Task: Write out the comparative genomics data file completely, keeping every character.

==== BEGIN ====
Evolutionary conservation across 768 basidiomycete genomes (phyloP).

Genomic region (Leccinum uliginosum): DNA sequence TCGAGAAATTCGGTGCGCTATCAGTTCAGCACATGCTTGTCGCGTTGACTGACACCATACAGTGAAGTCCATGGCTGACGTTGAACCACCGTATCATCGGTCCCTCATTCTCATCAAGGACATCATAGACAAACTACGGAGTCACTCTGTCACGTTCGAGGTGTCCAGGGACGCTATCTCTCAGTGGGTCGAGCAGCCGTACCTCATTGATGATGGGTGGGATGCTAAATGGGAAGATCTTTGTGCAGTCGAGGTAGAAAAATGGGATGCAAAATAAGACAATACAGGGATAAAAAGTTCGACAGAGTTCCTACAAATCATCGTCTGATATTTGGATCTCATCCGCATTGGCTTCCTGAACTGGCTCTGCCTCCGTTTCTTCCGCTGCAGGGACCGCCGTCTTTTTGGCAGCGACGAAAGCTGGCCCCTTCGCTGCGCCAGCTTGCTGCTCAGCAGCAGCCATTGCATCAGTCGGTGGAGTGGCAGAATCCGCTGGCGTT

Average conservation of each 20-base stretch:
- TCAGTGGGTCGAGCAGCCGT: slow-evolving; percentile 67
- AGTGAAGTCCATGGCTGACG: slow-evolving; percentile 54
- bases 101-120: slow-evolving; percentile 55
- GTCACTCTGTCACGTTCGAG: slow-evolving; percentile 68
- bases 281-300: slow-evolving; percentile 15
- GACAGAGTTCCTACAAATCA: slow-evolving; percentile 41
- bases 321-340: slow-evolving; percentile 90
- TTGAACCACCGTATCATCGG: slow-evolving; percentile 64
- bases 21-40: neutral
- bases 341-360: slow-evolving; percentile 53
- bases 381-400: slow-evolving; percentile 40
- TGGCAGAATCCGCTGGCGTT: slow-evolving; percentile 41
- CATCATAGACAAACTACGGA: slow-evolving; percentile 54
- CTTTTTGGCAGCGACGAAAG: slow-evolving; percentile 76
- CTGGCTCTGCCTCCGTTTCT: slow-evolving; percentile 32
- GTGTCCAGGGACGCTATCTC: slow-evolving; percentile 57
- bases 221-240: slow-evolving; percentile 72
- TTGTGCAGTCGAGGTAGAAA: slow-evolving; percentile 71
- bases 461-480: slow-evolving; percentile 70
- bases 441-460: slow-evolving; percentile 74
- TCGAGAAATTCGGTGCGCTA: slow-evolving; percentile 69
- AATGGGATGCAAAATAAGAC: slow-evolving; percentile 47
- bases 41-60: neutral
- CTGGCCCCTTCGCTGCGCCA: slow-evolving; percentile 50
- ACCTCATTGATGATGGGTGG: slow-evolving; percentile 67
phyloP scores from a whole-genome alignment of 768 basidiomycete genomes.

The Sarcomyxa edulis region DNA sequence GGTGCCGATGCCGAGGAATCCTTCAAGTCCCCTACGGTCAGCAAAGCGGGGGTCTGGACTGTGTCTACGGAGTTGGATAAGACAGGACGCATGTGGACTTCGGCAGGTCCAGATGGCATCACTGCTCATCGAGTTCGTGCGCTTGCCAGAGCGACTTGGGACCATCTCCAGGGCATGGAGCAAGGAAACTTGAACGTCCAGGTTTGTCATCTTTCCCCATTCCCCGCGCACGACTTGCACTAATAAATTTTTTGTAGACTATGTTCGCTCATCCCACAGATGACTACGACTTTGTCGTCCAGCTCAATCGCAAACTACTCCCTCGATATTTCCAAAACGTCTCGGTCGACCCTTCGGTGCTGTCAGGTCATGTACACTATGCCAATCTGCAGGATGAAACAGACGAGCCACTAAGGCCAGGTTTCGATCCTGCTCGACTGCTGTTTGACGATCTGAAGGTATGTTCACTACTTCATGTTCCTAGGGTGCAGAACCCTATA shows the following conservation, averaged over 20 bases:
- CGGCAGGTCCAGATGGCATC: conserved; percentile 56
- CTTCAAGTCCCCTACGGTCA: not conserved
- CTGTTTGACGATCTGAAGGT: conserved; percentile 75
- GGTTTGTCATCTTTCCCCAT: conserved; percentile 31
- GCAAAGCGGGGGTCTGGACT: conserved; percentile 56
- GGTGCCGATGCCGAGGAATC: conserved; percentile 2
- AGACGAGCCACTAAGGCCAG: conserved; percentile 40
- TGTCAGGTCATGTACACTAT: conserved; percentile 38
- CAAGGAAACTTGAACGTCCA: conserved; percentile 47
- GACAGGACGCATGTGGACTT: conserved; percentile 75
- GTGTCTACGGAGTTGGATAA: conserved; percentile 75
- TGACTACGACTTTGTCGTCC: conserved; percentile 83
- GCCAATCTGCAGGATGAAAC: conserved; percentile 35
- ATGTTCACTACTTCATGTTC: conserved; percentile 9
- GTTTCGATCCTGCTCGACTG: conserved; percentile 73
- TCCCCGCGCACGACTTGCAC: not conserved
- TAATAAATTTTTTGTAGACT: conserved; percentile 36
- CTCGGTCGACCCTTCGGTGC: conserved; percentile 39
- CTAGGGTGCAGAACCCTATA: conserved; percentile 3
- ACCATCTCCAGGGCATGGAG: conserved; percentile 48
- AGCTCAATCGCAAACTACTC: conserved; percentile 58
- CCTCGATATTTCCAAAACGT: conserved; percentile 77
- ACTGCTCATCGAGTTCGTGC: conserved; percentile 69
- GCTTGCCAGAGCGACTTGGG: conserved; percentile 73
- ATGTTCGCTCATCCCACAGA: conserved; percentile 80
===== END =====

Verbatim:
Evolutionary conservation across 768 basidiomycete genomes (phyloP).

Genomic region (Leccinum uliginosum): DNA sequence TCGAGAAATTCGGTGCGCTATCAGTTCAGCACATGCTTGTCGCGTTGACTGACACCATACAGTGAAGTCCATGGCTGACGTTGAACCACCGTATCATCGGTCCCTCATTCTCATCAAGGACATCATAGACAAACTACGGAGTCACTCTGTCACGTTCGAGGTGTCCAGGGACGCTATCTCTCAGTGGGTCGAGCAGCCGTACCTCATTGATGATGGGTGGGATGCTAAATGGGAAGATCTTTGTGCAGTCGAGGTAGAAAAATGGGATGCAAAATAAGACAATACAGGGATAAAAAGTTCGACAGAGTTCCTACAAATCATCGTCTGATATTTGGATCTCATCCGCATTGGCTTCCTGAACTGGCTCTGCCTCCGTTTCTTCCGCTGCAGGGACCGCCGTCTTTTTGGCAGCGACGAAAGCTGGCCCCTTCGCTGCGCCAGCTTGCTGCTCAGCAGCAGCCATTGCATCAGTCGGTGGAGTGGCAGAATCCGCTGGCGTT

Average conservation of each 20-base stretch:
- TCAGTGGGTCGAGCAGCCGT: slow-evolving; percentile 67
- AGTGAAGTCCATGGCTGACG: slow-evolving; percentile 54
- bases 101-120: slow-evolving; percentile 55
- GTCACTCTGTCACGTTCGAG: slow-evolving; percentile 68
- bases 281-300: slow-evolving; percentile 15
- GACAGAGTTCCTACAAATCA: slow-evolving; percentile 41
- bases 321-340: slow-evolving; percentile 90
- TTGAACCACCGTATCATCGG: slow-evolving; percentile 64
- bases 21-40: neutral
- bases 341-360: slow-evolving; percentile 53
- bases 381-400: slow-evolving; percentile 40
- TGGCAGAATCCGCTGGCGTT: slow-evolving; percentile 41
- CATCATAGACAAACTACGGA: slow-evolving; percentile 54
- CTTTTTGGCAGCGACGAAAG: slow-evolving; percentile 76
- CTGGCTCTGCCTCCGTTTCT: slow-evolving; percentile 32
- GTGTCCAGGGACGCTATCTC: slow-evolving; percentile 57
- bases 221-240: slow-evolving; percentile 72
- TTGTGCAGTCGAGGTAGAAA: slow-evolving; percentile 71
- bases 461-480: slow-evolving; percentile 70
- bases 441-460: slow-evolving; percentile 74
- TCGAGAAATTCGGTGCGCTA: slow-evolving; percentile 69
- AATGGGATGCAAAATAAGAC: slow-evolving; percentile 47
- bases 41-60: neutral
- CTGGCCCCTTCGCTGCGCCA: slow-evolving; percentile 50
- ACCTCATTGATGATGGGTGG: slow-evolving; percentile 67
phyloP scores from a whole-genome alignment of 768 basidiomycete genomes.

The Sarcomyxa edulis region DNA sequence GGTGCCGATGCCGAGGAATCCTTCAAGTCCCCTACGGTCAGCAAAGCGGGGGTCTGGACTGTGTCTACGGAGTTGGATAAGACAGGACGCATGTGGACTTCGGCAGGTCCAGATGGCATCACTGCTCATCGAGTTCGTGCGCTTGCCAGAGCGACTTGGGACCATCTCCAGGGCATGGAGCAAGGAAACTTGAACGTCCAGGTTTGTCATCTTTCCCCATTCCCCGCGCACGACTTGCACTAATAAATTTTTTGTAGACTATGTTCGCTCATCCCACAGATGACTACGACTTTGTCGTCCAGCTCAATCGCAAACTACTCCCTCGATATTTCCAAAACGTCTCGGTCGACCCTTCGGTGCTGTCAGGTCATGTACACTATGCCAATCTGCAGGATGAAACAGACGAGCCACTAAGGCCAGGTTTCGATCCTGCTCGACTGCTGTTTGACGATCTGAAGGTATGTTCACTACTTCATGTTCCTAGGGTGCAGAACCCTATA shows the following conservation, averaged over 20 bases:
- CGGCAGGTCCAGATGGCATC: conserved; percentile 56
- CTTCAAGTCCCCTACGGTCA: not conserved
- CTGTTTGACGATCTGAAGGT: conserved; percentile 75
- GGTTTGTCATCTTTCCCCAT: conserved; percentile 31
- GCAAAGCGGGGGTCTGGACT: conserved; percentile 56
- GGTGCCGATGCCGAGGAATC: conserved; percentile 2
- AGACGAGCCACTAAGGCCAG: conserved; percentile 40
- TGTCAGGTCATGTACACTAT: conserved; percentile 38
- CAAGGAAACTTGAACGTCCA: conserved; percentile 47
- GACAGGACGCATGTGGACTT: conserved; percentile 75
- GTGTCTACGGAGTTGGATAA: conserved; percentile 75
- TGACTACGACTTTGTCGTCC: conserved; percentile 83
- GCCAATCTGCAGGATGAAAC: conserved; percentile 35
- ATGTTCACTACTTCATGTTC: conserved; percentile 9
- GTTTCGATCCTGCTCGACTG: conserved; percentile 73
- TCCCCGCGCACGACTTGCAC: not conserved
- TAATAAATTTTTTGTAGACT: conserved; percentile 36
- CTCGGTCGACCCTTCGGTGC: conserved; percentile 39
- CTAGGGTGCAGAACCCTATA: conserved; percentile 3
- ACCATCTCCAGGGCATGGAG: conserved; percentile 48
- AGCTCAATCGCAAACTACTC: conserved; percentile 58
- CCTCGATATTTCCAAAACGT: conserved; percentile 77
- ACTGCTCATCGAGTTCGTGC: conserved; percentile 69
- GCTTGCCAGAGCGACTTGGG: conserved; percentile 73
- ATGTTCGCTCATCCCACAGA: conserved; percentile 80